John Libbey Eurotext

Epileptic Disorders

The Educational Journal of the International League Against Epilepsy

Alternating hemiplegia of childhood and a pathogenic variantof ATP1A3: a case report and pathophysiological considerations Volume 19, numéro 2, June 2017

Illustrations

  • Figure 1
  • Figure 2
Auteurs
1 Danish Epilepsy Centre - Epilepsihospitalet Filadelfia, Dianalund
2 Child Neuropsychiatry Unit, Department of Neuroscience, University of Parma, Parma
3 Department of Paediatrics, University Hospital Rigshospitalet, Copenhagen
4 MRI-team, Department of Radiology, Centre for Functional and Diagnostic Imaging and Research, Copenhagen University, Hvidovre Hospital, Hvidovre
5 Institute of Regional Health Services Research, University of Southern Denmark, Odense
6 Department of Clinical Neurophysiology, University Hospital Rigshospitalet, Copenhagen
7 Department of Neurology, Odense University Hospital, Odense
8 Danish Epilepsy Centre - Epilepsihospitalet Filadelfia / University of Copenhagen, Dianalund, Denmark
9 IRCCS Institute of Neurological Sciences, Bellaria Hospital, Bologna, Italy
* Correspondence: Elena Pavlidis U.O. di Neuropsichiatria Infantile, Dipartimento Materno-Infantile, Azienda Ospedaliero-Universitaria di Parma, Via Gramsci 14, 43126 Parma (PR), Italy Neurofysiologi, Danish Epilepsy Centre “Filadelfia”, Kolonivej 1, 4293 Dianalund, Denmark
  • Mots-clés : alternating hemiplegia of childhood, ATP1A3, cerebral infarction, epilepsy, EEG
  • DOI : 10.1684/epd.2017.0913
  • Page(s) : 226-30
  • Année de parution : 2017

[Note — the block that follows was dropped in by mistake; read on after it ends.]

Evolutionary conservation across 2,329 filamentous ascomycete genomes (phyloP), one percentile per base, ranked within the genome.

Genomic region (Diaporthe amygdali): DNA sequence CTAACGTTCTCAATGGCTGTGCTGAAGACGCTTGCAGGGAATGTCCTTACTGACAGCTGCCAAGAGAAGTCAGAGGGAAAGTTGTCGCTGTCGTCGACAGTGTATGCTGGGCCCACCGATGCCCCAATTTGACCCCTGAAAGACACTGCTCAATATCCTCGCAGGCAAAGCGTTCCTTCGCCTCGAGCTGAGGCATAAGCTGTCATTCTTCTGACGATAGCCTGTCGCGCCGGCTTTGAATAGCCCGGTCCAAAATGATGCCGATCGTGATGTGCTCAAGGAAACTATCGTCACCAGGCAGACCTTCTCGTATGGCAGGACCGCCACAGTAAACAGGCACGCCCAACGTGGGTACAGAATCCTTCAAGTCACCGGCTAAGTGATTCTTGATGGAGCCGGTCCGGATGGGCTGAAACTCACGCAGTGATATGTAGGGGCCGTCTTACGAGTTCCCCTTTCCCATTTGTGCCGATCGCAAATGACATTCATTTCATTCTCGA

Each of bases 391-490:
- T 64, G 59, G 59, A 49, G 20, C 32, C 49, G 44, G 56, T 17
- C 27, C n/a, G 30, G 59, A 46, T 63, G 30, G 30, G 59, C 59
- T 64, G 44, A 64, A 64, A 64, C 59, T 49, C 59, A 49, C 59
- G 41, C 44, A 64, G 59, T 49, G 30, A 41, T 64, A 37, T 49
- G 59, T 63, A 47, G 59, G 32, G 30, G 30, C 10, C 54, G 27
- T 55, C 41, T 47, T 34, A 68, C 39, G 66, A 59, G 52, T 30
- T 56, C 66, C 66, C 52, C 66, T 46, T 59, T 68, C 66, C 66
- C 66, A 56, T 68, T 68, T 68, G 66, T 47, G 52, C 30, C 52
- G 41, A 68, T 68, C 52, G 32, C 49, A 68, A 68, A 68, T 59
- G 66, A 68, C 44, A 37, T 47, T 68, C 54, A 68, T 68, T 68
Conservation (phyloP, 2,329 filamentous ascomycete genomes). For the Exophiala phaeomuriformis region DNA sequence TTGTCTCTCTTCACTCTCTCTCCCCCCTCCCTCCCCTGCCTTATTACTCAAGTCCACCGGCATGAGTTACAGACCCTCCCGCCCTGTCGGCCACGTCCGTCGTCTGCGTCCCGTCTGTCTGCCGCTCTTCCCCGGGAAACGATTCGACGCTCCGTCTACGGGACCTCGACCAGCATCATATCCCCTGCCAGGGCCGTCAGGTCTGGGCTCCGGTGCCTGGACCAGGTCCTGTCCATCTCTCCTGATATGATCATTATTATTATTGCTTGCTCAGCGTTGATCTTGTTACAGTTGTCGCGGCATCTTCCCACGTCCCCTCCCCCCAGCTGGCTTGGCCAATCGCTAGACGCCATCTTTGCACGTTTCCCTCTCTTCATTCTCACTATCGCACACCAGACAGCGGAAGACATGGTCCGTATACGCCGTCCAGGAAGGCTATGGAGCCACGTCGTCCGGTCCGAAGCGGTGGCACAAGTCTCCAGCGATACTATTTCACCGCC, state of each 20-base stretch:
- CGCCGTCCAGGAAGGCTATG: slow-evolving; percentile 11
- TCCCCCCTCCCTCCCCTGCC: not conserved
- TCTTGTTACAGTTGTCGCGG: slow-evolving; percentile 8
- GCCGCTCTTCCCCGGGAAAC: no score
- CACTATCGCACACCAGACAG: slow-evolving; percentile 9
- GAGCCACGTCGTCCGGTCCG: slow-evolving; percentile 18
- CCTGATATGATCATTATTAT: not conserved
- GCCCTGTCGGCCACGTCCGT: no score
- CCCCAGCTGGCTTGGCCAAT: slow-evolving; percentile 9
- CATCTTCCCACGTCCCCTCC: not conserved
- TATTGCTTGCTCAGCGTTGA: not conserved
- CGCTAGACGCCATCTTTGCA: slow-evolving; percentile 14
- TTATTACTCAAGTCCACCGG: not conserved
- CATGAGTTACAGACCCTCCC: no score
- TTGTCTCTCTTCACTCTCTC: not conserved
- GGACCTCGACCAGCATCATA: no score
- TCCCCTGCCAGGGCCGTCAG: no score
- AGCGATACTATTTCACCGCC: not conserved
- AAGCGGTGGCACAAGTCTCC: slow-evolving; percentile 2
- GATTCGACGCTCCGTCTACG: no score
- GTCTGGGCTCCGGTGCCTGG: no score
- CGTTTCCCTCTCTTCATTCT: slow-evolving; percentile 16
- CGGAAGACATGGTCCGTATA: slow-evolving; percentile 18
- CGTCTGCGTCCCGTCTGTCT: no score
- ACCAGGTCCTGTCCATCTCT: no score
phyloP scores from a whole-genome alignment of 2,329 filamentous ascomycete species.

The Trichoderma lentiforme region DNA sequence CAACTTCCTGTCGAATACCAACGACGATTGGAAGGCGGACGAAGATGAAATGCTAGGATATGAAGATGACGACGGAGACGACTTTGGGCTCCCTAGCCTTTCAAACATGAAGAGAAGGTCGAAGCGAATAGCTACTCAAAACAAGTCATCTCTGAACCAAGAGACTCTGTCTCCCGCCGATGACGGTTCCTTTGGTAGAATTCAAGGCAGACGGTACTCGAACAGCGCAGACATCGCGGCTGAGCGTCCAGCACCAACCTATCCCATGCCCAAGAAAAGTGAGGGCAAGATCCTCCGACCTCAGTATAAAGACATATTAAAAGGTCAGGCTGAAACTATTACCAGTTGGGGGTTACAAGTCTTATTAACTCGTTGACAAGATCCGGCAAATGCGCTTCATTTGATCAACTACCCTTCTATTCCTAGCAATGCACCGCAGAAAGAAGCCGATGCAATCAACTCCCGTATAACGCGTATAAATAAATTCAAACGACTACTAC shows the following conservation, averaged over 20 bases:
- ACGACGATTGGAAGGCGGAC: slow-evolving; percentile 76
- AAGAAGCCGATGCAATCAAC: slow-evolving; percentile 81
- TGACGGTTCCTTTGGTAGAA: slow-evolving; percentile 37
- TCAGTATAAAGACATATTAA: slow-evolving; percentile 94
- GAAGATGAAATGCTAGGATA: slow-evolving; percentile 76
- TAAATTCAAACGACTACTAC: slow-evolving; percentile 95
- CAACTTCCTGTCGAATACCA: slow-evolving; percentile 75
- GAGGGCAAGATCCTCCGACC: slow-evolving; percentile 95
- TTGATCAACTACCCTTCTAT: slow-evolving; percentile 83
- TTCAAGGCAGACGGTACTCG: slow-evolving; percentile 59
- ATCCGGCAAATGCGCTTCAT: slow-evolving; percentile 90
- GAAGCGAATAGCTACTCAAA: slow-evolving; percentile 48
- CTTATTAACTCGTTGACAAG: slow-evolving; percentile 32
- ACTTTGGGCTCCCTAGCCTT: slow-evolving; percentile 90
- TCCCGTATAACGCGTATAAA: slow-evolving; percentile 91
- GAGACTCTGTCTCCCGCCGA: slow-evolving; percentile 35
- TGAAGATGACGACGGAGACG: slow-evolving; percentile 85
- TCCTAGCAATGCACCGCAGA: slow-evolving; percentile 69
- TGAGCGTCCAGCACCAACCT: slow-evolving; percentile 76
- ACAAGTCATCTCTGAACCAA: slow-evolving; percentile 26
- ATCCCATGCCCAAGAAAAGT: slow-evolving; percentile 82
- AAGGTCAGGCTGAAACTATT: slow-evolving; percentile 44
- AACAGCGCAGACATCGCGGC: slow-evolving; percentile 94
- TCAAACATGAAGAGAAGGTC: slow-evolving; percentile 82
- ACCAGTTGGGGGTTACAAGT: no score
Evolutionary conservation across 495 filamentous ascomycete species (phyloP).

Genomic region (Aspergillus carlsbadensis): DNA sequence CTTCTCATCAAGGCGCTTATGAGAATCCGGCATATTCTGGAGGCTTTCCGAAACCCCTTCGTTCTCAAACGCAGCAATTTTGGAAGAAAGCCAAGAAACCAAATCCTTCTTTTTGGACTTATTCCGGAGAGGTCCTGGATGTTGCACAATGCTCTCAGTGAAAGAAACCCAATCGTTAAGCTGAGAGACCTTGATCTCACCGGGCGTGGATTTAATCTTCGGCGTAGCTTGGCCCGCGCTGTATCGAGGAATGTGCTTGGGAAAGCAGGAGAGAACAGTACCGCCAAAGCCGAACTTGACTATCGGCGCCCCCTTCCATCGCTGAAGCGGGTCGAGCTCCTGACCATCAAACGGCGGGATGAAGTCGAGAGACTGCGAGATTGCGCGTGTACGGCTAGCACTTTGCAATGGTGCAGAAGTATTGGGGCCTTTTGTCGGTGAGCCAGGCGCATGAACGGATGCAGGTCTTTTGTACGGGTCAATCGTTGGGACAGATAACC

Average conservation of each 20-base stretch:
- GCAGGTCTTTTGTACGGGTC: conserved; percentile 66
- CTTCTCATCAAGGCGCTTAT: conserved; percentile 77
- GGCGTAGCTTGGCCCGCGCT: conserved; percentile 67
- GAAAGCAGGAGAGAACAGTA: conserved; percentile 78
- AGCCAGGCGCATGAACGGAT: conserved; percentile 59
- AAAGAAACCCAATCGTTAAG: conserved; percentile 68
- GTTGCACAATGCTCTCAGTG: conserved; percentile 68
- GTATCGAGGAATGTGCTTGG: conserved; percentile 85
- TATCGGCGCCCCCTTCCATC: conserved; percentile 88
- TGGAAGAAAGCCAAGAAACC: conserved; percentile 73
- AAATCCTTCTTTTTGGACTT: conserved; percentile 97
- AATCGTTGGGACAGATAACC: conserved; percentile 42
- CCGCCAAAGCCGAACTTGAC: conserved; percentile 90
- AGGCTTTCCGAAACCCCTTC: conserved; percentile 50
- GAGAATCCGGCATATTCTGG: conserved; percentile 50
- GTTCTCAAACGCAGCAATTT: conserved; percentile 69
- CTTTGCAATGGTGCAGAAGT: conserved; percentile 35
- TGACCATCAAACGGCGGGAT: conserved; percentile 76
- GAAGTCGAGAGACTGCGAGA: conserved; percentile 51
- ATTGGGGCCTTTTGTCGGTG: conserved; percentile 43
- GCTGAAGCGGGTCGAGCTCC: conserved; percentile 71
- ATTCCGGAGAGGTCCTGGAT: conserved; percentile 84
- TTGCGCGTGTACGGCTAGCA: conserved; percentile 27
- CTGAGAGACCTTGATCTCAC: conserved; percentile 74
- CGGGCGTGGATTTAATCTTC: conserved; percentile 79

We describe a case of a child suffering from alternating hemiplegia with a heterozygous p. E815K pathogenic variant of ATP1A3. The patient started to present abnormal eye movements in the first days of life, followed by the appearance at 2 months of dystonic episodes, and later on, by recurrent episodes of alternating hemiplegia more often on the right side. A severe epilepsy started at the age of 2 years with episodes of status epilepticus since the onset which frequently recurred, requiring admission to the intensive care unit. MRI showed bilateral mesial temporal sclerosis and a left-sided ischaemic lesion. Interictal EEG showed bilateral abnormalities, whereas postictal EEG after status epilepticus showed overt slowing on the left side, suggesting a predominant involvement of ictal activity of the left hemisphere. We hypothesize that in our patient, the left hemisphere might have been more prominently affected by the pathogenetic abnormalities underlying alternating hemiplegia of childhood, rendering it more prone to early ischaemic lesions and recurrent unilateral status epilepticus. We speculate whether alternating hemiplegia of childhood shares some common pathophysiological mechanisms with familial hemiplegic migraine that may be associated with a pathogenic variant of ATP1A2.